Hymn: What Child is This
Prayer of Thanksgiving and Intercession
God of power and glory,
Thank you for loving us, even when we had turned away from you and did not walk in your ways.
Thank you for Jesus, who took on flesh and lived among us. Who laid down his life and rose again so that we might live. He is our light and our salvation.
Thank you for the promise of his return and for a day when your kingdom will be the only reality. Thank you that we can anticipate a time when strife will end, and sorrow will cease. Thank you for wanting to be with us and for inviting us into your presence for all eternity.
Thank you for your Spirit, who is with us now and will be with us until that new day dawns.
Thank you for life’s blessings. For people who surround us with love and joy. For those who serve. For those who entertain. For those who reflect and challenge and encourage. For those who govern. For those who teach. May we use our gifts to build your world, your way.
Thank you for the abundance we have in every aspect of life. Help us to know this is not our entitlement. Help us to remember those who have less. Give us the ability to adapt to our economic changes that may come due to recession. Remind us that we are dependent on you alone.
Thank you for the wonders of our world. For places steeped in history that teaches us we can do better. For the beauty of nature. For the gifts of the Earth – water, air, food, natural resources. Help us to live more carefully and to adapt to change.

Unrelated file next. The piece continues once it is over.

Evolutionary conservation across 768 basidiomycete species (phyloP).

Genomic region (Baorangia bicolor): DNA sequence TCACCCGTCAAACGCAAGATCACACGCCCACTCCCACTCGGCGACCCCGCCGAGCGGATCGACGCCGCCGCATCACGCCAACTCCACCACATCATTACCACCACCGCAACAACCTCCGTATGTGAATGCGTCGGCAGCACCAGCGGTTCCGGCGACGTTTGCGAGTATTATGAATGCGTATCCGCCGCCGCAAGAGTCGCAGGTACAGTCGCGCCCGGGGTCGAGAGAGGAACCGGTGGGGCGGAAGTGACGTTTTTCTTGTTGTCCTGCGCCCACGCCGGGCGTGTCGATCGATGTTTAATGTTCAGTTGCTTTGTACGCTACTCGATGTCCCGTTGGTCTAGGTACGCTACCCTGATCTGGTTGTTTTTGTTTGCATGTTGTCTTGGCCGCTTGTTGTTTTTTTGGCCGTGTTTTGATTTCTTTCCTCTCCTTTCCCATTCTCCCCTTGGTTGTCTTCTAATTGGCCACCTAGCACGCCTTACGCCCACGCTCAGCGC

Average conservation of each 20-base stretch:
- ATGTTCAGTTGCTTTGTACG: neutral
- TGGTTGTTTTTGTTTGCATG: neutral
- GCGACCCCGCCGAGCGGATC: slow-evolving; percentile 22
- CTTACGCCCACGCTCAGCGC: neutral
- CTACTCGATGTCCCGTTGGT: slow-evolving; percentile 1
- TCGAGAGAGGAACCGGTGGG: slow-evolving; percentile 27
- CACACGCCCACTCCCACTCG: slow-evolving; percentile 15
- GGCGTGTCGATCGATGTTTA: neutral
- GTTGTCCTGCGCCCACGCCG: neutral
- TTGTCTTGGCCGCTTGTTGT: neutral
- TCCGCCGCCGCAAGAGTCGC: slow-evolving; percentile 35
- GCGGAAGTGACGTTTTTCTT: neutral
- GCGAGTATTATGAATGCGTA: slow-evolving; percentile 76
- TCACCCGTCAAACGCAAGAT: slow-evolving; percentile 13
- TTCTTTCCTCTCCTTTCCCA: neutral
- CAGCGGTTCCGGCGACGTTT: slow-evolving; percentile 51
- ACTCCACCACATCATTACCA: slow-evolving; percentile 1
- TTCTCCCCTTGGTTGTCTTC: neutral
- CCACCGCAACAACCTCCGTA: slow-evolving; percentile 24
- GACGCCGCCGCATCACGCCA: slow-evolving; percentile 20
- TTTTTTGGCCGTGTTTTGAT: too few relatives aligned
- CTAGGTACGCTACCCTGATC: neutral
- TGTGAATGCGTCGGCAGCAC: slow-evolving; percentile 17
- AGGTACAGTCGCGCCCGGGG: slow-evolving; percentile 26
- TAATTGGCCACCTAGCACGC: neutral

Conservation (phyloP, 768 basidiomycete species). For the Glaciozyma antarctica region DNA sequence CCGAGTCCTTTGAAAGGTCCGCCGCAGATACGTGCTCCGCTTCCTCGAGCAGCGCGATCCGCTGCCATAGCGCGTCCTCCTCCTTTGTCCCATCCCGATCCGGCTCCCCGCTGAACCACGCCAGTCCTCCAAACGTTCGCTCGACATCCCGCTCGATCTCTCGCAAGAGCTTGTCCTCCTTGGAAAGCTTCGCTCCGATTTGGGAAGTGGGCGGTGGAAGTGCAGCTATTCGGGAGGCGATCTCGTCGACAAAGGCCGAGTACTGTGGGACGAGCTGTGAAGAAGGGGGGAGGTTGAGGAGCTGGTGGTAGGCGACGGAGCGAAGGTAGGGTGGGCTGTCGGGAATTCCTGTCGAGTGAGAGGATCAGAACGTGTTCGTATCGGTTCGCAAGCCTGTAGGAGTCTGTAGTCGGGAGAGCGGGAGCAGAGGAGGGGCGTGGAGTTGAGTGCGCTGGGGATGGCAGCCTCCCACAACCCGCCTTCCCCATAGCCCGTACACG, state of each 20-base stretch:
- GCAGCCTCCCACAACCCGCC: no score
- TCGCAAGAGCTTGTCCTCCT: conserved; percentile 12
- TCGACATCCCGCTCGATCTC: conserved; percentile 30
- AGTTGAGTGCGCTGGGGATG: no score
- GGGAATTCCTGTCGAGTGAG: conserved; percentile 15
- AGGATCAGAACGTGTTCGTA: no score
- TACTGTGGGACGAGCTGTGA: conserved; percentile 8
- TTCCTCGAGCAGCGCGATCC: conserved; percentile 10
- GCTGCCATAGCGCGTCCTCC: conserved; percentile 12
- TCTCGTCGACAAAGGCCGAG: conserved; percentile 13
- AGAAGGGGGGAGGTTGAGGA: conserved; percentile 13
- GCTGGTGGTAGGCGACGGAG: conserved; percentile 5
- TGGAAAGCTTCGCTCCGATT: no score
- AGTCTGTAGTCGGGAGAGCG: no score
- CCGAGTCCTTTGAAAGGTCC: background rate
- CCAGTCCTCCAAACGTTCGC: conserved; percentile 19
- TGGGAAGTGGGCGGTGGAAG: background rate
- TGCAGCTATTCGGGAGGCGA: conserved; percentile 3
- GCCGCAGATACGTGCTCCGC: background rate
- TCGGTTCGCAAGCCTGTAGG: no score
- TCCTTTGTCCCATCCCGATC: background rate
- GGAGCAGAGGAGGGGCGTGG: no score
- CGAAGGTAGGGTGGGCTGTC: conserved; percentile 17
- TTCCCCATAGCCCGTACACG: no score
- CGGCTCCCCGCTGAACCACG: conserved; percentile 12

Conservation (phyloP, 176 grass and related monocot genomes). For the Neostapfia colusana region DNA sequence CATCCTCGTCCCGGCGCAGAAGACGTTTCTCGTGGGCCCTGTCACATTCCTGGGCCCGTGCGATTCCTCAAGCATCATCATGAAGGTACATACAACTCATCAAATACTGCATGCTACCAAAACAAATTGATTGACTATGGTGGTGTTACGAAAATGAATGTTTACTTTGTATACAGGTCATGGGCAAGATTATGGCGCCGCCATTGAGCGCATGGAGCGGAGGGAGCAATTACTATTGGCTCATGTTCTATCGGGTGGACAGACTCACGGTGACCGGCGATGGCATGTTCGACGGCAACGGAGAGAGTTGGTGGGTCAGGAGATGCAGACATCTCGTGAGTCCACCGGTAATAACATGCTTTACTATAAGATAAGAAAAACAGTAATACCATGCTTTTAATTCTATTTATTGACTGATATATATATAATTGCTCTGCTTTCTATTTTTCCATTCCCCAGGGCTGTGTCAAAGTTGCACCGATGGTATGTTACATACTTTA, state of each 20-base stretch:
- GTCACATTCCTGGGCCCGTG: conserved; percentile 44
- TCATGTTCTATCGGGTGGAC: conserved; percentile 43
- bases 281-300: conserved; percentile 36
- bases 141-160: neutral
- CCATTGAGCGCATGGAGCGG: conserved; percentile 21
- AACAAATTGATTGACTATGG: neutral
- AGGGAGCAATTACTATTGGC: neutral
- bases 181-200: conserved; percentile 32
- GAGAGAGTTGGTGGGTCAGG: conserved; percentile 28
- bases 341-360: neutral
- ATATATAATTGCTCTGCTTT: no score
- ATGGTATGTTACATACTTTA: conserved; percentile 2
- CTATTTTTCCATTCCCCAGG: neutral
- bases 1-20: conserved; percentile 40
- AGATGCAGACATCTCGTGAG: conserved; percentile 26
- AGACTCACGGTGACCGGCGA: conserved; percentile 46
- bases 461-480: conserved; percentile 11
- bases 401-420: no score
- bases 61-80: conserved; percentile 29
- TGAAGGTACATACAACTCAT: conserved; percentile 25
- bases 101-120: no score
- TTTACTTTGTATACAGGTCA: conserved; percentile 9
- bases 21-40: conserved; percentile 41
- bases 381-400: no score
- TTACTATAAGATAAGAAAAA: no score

Thank you for the gift of work and for the ways we can give back. Be with those whose lives and livelihoods are impacted by the pandemic or by political decisions.
Thank you for the gifts of freedom and peace in a country that is the envy of so many nations. Thank you for stability and a democratic system of government. Help us to continue to grow in respect for one another. Be with those who live in places that are torn by war, who are in refugee camps, who live in countries where criminal activity terrorizes people, who are without life’s basic necessities which force them to make desperate decisions.
Thank you for the gift of health. We pray for those who are suffering in body or mind. We think especially of …… We pray for those who are suffering from grief; comfort them.
Thank you for the gift of faith. There are many things beyond our understanding, but we are grateful that we belong to you. Be with those we love who do not know you or consider you in their daily lives.
Hear us as we pray in silence for those we love….
And hear us now as we pray together saying…
The Lord’s Prayer
Hymn: O Little Town of Bethlehem
Invitation to Mission
We go from here with expectancy,
watching as the day of our Lord draws closer.
We go from here to live in Christ’s service,
waiting until that final day when we live in his presence forever.
Benediction May the Triune God bless you and keep you. Amen.
Postlude – O Come Divine Messiah